Hello from the Aspen airport, an adorable set of cozy cabins that apparently facilitate flights. As I mentioned in my last post about ideas on a macro scale, I’ve spent the past four days immersed in quite literally a land of ideas: the Aspen Institute Ideas Festival. The festival, which took place on this breathtakingly gorgeous campus, hosted both national and international leaders, artists, activists, academics, and more, to give talks on the ideas that make them tick.
Upon walking into the registration tent on Wednesday, I went straight to the Scholars booth…because a huge part of this festival, for me, was having the privilege to be amongst a cohort of awesome people who came from a wide variety of fields to experience the magic of Aspen courtesy of donors and the Institute itself. At the Scholars booth, I thankfully received a large tote bag that I used to carry my laptop and notebooks during the duration of my time. When everything is so inspiring all at once, it is so important to be prepared to integrate that inspiration into one’s own work…or so I’ve learned. I filled my notebook with notes from these phenomenal talks. Below are the highlights, as well as the titles of my favorite events. Enjoy!
Afternoon of Conversation: Bryan Stevenson, Equal Justice Initiative
The festival started off with a BANG. Bryan Stevenson is my new activism idol. Here are some of his genius beliefs.
- We need to get proximate. If we stay far from the problem, we lose the nuances.
- In proximity, there is power. We have to change the narratives underneath the politics.
- We’ve allowed narratives in this country that say some children aren’t children.
- As educators, we need to start talking about how we got where we are.
- HOW TO CHANGE THE WORLD:
- Get proximate.
- Change the narrative.
- Stay hopeful.
- Choose to do the uncomfortable.
- It take courage to be hopeful in a complex world.
- Each of us is more than the worst thing we are.
- The opposite of poverty isn’t wealth, it’s justice.
Academic Freedom, Safe Spaces, Dissent + Dignity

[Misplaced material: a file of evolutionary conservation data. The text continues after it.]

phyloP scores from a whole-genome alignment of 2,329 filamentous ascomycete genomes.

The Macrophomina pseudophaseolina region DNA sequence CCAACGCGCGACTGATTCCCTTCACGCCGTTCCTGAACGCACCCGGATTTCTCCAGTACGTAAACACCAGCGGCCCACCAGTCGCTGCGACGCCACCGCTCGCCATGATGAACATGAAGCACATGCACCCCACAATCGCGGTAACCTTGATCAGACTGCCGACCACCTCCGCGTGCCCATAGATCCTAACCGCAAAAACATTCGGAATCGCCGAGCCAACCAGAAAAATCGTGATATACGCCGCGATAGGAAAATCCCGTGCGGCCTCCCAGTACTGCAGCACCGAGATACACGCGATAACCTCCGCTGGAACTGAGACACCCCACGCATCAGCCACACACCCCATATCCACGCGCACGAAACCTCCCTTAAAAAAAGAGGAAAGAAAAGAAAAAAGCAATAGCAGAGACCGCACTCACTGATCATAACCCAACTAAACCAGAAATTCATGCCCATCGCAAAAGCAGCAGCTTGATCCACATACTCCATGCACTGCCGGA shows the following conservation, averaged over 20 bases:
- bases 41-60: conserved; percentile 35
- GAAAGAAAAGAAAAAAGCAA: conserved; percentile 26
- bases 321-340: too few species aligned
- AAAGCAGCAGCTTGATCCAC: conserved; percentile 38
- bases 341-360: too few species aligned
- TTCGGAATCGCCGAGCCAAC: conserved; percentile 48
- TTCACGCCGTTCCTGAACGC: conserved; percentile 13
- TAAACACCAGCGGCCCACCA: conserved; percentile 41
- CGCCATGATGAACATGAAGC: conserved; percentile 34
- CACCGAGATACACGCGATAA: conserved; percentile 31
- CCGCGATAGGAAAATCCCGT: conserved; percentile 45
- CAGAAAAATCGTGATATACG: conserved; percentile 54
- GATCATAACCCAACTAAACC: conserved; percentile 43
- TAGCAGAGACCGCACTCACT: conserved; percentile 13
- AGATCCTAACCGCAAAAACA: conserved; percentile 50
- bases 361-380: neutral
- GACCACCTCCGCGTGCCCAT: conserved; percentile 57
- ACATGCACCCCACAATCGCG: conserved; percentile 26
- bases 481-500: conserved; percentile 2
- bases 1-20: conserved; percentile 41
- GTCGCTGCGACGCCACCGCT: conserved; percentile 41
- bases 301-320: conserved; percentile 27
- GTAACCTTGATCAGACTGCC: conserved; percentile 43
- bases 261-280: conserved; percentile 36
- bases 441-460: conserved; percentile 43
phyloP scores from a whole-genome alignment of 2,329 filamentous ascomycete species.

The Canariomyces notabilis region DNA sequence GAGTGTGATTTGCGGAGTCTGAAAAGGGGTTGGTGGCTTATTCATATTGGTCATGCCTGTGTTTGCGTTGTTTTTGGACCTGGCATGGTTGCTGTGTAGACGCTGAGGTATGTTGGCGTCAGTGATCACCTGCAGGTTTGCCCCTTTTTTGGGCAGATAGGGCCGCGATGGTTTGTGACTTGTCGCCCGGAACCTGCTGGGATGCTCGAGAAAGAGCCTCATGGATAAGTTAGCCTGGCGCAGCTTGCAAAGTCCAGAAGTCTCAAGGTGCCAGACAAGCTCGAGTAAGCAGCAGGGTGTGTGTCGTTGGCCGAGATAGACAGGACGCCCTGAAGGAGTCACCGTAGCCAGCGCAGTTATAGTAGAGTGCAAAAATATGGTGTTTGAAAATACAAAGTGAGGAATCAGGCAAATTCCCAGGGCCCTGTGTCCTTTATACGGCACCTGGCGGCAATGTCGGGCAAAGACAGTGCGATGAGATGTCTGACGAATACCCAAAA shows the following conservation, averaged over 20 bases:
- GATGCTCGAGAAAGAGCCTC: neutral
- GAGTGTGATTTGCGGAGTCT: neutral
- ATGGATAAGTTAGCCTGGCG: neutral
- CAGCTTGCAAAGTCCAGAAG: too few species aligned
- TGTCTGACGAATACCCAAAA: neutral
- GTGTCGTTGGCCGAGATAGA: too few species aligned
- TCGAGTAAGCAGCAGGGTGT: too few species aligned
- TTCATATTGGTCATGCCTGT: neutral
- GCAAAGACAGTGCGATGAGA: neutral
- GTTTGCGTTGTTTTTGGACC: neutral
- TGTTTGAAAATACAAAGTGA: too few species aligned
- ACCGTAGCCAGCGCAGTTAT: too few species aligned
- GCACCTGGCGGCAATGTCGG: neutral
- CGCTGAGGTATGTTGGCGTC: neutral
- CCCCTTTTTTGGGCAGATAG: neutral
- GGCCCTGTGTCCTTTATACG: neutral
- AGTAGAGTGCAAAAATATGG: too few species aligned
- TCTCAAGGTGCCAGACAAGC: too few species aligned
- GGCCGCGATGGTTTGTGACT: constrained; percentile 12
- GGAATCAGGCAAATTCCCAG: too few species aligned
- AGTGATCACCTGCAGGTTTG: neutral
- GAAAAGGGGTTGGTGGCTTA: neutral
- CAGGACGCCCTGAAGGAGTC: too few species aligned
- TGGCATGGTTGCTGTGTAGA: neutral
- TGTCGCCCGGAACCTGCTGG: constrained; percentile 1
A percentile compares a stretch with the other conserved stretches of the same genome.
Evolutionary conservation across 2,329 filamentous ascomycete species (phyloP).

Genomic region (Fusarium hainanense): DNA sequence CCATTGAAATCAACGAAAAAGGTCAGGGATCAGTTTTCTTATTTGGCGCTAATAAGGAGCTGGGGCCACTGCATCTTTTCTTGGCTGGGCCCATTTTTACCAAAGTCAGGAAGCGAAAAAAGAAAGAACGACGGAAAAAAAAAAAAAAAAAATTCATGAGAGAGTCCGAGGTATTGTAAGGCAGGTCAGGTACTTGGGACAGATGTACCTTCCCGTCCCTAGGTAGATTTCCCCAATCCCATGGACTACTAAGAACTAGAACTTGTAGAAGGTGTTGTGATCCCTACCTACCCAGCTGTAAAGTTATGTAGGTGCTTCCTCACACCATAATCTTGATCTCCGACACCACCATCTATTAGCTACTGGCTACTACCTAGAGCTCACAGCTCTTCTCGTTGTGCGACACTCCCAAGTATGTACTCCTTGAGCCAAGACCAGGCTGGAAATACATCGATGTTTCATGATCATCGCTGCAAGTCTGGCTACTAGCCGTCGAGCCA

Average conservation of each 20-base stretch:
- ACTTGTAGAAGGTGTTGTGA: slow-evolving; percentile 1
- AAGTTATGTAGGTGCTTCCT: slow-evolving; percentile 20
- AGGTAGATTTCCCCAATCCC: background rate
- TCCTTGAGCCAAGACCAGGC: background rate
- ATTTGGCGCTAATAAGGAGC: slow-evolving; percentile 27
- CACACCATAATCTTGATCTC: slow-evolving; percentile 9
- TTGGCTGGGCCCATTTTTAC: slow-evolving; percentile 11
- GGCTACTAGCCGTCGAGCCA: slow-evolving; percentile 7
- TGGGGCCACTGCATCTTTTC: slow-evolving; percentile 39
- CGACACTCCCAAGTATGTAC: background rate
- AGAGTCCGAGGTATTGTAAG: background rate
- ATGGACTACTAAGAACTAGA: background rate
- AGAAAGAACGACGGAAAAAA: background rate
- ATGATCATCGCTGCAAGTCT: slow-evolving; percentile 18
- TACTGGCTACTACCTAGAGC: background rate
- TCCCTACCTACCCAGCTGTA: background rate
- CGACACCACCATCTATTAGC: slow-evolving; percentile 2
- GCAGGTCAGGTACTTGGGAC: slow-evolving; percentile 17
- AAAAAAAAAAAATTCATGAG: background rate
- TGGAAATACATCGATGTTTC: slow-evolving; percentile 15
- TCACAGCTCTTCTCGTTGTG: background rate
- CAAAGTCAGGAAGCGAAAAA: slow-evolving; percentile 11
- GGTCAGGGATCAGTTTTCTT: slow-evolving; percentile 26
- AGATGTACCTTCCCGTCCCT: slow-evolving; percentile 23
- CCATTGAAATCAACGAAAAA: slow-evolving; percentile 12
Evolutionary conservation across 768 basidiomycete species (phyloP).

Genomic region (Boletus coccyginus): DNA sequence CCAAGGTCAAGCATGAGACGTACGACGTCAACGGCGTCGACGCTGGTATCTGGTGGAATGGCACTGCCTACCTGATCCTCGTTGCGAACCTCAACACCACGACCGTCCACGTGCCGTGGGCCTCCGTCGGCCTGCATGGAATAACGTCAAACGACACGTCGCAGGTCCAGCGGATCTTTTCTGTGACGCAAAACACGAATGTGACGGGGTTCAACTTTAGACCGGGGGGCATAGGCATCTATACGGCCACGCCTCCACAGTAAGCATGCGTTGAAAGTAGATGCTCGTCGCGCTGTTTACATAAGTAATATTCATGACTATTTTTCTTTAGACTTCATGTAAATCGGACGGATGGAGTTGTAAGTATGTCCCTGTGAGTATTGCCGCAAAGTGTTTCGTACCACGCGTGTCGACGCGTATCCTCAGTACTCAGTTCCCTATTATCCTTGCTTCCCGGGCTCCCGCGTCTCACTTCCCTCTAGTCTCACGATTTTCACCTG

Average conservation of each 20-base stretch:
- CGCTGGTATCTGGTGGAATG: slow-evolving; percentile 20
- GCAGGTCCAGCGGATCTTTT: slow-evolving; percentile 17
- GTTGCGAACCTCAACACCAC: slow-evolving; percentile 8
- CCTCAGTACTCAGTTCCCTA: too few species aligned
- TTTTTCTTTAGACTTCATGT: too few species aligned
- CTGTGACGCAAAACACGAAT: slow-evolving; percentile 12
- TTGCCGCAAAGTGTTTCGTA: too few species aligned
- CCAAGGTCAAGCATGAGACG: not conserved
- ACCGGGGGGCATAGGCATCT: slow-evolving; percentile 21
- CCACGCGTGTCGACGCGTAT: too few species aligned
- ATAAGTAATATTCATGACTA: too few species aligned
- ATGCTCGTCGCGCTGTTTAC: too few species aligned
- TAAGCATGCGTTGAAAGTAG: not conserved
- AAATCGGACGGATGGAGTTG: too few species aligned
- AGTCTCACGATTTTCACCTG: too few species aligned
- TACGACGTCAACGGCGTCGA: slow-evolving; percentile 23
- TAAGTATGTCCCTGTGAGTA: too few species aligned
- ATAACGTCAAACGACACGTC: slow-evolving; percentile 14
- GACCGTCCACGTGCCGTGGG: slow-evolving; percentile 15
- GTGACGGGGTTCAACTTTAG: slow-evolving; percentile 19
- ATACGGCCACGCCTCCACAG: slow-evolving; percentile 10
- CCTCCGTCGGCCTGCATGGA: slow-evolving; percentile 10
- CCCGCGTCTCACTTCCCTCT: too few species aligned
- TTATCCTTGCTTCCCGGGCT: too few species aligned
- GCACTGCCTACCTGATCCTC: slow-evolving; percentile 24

I feel like I had just the right amount of distance from my undergraduate experience to truly listen to a diverse variety of panels on academic freedom on leading college campuses across the country (including my own alma mater). The conversation made me a) reflect a lot on the university I graduated from, which I love so freaking much, but also realize has many problems, and b) realize that one day I might actually love to work in higher education, to help students channel free speech on campus into activism off campus. Here are some excellent points that were brought up.
- Academic freedom is a central tenet to the university yet it is often one we take for granted.
- A core responsibility of universities is to prepare our students to be in the real world.
- The problem of academic freedom goes beyond the First Amendment because the First Amendment covers public, but not private, universities.
- College free speech is a microcosm of a larger national challenge.
- Schools can’t be afraid of their students.
- We need to come together, learn from one another, and question. The status quo should always be, “Be challenged.”
Job as Vocation: David Brooks + Arthur Brooks
Though not related, these two leading intellectuals share a last name and a purpose: to view work as a fueling force for a life well-lived. Here are some of their thoughts on job as vocation…
- Always have something you’re writing (I’ve been feeling this one big time lately).
- Serve ideals in your work that push the conversation away from the political and more toward the moral and personal.
- Every day we are working to serve others.
- Ask these questions:
- Who can I serve?
- What am I pouring my love into?
- Am I all in?
- Pick the four best moments in your life. Do they have anything in common?
- In your 20s and 30s, you should be exploring your new ideas (flashes of insight). Widen your horizon of risk in your 20s.
- Shift ground continually.
- What are you doing in your job when you’re the happiest? What are your circumstances asking you to do?
- The happiest people feel like they’re needed. We need a society of people that put moral worth on who’s necessary.
- A portfolio of life is comprised of:
These are the talks and panels that dealt with the most universal themes of what it means to “grow up on OM.” I also went to some other really cool panels on podcasts (like the Slate Political Gabfest Live – !!! – and “Understanding the Podcast Explosion”) which were phenomenal. After all the ideas, though, I made sure the fuel up with a yoga hOMe practice, and a total treat of a class at Aspen Shakti Shala…ya gotta nourish the body too!